Education and a new bylaw.
Those are the contrasting views of two, local prominent Chinese-Canadians in response to the brewing concern over Chinese-only business signage in Richmond.
While Henry Beh and David Chung are unified in the need to display signage in both Chinese and English, they differ on how to bring about that bilingualism.
Beh, executive director of the Richmond Chinese Community Society, believes telling new immigrants about the importance of including two languages can be accomplished through education.
While Chung, who runs Jade Seafood Restaurant in Richmond and is president of the BC Asian Restaurant Owners Association, believes a set of rules needs to be formally introduced to ensure conformity.
A delegation to city council on Monday unsuccessfully appealed for a bylaw which would demand a certain amount of English on signs and advertising.
The group also presented a 1,000-name petition, speaking out against the practice.
“We have a population of over 200,000 people here in Richmond. So, a 1,000-name petition is not all that big of a representation,” said Beh, who was quick to add he did not discount the delegation’s concerns.
But, he thought council enacting a new bylaw forcing English to be included on signs was not the best way to deal with the situation, since he feels the matter is not intentional.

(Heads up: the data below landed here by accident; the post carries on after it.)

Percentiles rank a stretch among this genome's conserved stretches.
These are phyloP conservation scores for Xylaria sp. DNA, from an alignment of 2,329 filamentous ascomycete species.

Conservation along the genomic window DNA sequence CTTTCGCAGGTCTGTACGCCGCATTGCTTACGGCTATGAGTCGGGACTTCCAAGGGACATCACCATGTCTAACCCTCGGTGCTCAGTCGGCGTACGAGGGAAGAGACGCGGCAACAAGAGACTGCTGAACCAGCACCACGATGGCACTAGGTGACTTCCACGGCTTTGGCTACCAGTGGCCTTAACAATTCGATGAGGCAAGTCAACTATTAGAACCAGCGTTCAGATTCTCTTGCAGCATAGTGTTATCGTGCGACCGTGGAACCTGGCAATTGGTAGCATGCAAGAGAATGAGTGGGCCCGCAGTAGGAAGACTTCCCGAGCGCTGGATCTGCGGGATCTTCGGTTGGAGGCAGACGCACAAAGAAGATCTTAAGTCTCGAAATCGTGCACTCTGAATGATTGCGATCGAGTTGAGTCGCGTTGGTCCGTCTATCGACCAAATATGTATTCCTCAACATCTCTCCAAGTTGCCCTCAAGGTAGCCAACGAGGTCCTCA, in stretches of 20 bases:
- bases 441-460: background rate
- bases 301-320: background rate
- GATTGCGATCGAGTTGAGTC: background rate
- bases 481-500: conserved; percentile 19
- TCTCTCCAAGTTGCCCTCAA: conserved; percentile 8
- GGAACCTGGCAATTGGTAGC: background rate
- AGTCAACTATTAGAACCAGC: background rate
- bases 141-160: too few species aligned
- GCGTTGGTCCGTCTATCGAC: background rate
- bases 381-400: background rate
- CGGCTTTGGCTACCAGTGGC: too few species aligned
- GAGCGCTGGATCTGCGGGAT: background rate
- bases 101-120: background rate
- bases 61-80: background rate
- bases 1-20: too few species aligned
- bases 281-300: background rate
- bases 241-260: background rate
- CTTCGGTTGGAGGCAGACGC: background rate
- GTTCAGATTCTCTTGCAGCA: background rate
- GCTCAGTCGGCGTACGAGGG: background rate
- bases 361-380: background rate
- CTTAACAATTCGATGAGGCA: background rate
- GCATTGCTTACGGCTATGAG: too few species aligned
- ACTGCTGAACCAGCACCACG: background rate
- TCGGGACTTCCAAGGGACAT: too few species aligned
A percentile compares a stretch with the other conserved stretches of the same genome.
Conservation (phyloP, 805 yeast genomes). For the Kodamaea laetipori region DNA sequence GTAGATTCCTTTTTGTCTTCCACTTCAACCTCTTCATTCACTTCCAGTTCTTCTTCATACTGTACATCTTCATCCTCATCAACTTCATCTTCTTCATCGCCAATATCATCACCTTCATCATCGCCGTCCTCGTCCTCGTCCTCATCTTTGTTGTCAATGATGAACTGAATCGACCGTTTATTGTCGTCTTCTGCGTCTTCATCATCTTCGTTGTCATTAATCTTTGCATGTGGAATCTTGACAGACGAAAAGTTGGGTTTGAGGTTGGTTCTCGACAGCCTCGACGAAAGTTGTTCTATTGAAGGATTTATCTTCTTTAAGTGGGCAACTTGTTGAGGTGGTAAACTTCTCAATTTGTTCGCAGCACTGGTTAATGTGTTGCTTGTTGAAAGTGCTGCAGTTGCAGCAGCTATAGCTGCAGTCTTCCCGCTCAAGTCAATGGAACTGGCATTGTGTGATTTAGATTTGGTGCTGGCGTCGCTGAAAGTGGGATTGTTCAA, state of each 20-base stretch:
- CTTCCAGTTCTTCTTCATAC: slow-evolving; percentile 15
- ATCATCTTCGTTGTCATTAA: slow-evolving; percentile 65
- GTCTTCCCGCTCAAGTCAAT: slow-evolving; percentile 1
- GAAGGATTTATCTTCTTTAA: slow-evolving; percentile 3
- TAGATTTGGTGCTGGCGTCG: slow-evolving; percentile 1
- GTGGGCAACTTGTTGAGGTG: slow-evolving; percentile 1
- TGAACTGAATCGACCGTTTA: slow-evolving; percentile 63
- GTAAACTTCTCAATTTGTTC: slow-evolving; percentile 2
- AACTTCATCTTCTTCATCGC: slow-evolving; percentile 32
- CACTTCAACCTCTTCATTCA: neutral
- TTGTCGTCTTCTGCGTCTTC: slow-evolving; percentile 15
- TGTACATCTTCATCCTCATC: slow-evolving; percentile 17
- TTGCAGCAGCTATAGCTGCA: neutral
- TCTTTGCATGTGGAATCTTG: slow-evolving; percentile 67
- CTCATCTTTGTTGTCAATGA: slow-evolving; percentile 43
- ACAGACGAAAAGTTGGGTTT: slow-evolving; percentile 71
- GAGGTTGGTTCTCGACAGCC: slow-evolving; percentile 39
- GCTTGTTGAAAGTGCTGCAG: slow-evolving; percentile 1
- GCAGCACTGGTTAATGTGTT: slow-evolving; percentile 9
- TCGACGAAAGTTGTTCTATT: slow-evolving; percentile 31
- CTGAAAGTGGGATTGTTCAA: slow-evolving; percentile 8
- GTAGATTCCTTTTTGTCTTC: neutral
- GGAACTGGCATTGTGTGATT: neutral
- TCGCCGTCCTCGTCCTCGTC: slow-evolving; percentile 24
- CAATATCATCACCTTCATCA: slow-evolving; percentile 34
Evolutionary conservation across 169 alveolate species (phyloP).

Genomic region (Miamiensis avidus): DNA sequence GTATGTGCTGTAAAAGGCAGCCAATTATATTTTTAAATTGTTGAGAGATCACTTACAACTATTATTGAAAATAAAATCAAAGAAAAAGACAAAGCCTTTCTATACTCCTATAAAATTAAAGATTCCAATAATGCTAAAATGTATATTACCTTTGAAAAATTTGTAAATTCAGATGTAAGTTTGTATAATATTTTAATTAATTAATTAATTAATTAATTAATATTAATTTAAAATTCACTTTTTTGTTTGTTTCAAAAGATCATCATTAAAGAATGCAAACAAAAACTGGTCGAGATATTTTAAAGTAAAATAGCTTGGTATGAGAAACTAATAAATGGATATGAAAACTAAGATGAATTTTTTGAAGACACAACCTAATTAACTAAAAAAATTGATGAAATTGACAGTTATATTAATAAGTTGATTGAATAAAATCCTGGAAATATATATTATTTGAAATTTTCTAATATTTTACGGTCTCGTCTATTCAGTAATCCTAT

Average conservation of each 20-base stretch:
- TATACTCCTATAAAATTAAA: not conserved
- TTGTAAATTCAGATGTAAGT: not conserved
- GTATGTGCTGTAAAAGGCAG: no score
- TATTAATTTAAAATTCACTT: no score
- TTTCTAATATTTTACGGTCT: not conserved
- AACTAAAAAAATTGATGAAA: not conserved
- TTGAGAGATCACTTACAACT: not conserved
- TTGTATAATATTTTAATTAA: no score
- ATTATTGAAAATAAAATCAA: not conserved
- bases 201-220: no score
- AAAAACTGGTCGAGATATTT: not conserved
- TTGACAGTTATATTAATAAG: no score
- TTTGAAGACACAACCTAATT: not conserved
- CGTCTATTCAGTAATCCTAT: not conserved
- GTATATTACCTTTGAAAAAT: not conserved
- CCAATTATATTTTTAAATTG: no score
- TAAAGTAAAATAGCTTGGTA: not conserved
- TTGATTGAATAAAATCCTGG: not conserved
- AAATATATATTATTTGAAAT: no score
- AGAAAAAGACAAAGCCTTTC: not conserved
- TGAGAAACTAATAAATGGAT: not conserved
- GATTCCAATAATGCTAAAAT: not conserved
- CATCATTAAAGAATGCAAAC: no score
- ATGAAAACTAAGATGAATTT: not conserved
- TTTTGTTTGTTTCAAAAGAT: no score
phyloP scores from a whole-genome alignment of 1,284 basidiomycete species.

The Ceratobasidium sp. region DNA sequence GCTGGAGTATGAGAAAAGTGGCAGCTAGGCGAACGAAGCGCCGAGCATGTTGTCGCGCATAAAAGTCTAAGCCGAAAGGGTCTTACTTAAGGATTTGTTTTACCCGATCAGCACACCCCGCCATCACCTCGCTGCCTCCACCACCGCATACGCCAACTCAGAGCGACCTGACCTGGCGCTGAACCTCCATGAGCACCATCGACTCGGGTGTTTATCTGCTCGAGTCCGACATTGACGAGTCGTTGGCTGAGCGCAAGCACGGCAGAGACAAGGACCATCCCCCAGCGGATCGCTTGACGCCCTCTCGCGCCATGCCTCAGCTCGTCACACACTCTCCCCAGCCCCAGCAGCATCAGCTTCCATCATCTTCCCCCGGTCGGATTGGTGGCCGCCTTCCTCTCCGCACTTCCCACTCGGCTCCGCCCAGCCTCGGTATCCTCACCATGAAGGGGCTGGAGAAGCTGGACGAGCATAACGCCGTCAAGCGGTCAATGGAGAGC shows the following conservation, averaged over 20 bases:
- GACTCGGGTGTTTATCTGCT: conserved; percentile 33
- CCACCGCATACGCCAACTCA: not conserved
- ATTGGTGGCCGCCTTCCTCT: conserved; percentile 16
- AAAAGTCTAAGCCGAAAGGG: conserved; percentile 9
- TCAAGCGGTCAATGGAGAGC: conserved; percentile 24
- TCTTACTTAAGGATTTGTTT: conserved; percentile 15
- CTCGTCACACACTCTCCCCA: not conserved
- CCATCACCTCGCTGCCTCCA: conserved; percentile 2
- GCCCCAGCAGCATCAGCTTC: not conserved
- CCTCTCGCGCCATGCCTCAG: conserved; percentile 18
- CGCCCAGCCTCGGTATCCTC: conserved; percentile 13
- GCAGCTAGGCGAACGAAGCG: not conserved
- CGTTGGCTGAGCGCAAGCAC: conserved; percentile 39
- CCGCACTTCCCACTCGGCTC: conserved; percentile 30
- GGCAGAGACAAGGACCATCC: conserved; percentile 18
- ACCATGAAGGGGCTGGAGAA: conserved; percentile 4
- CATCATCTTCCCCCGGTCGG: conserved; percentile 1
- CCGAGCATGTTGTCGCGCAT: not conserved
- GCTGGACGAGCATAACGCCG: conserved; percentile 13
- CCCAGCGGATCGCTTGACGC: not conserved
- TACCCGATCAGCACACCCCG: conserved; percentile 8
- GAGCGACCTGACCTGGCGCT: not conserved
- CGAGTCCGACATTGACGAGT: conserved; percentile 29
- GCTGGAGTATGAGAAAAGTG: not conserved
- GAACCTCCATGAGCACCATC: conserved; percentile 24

“It’s mostly the new immigrants who perhaps do not know better that it’s in their best interest to have signage in both languages,” he added.
Beh has lived in Richmond for the past 40 years and said the initial wave of immigrants from Hong Kong prior to the transfer of sovereignty from British rule in Hong Kong to China in 1997 caused similar concerns that included a furore over so-called “monster homes” in many Richmond neighbourhoods.
He added that a particular segment of immigrants have settled in well and now it’s time for those recent arrivals from mainland China to also adapt to their new surroundings.
Beh, whose organization includes assisting in the integration and assimilation of Chinese-Canadians with mainstream society, said he hoped common sense business practices would be adopted and include both languages.
“I think that if you are a business person, you would want your business to be open to as many people as possible,” he said. “Business people, they want to make money. So, why exclude a segment of your clients with Chinese-only signs?”
For example, he pointed to the significant number of non-Chinese customers who frequent local Chinese herbal medicine shops.
“It would not be in their best interest to have Chinese-only signs,” Beh said.
In partial agreement is Chung.
“It is important to have both languages represented, but if you don’t have it in a bylaw some people will not follow the rules,” he said.
Chung added his restaurant subscribes to the two-language sign philosophy, despite costing more to produce and appealing to just a small portion of his clientele.
“For some (Chinese) businesses it doesn’t make any sense to have English in their signs because 98 per cent of the customers are Chinese,” he said.
“And in a strictly business sense I feel people should have the freedom to do what they want to do.”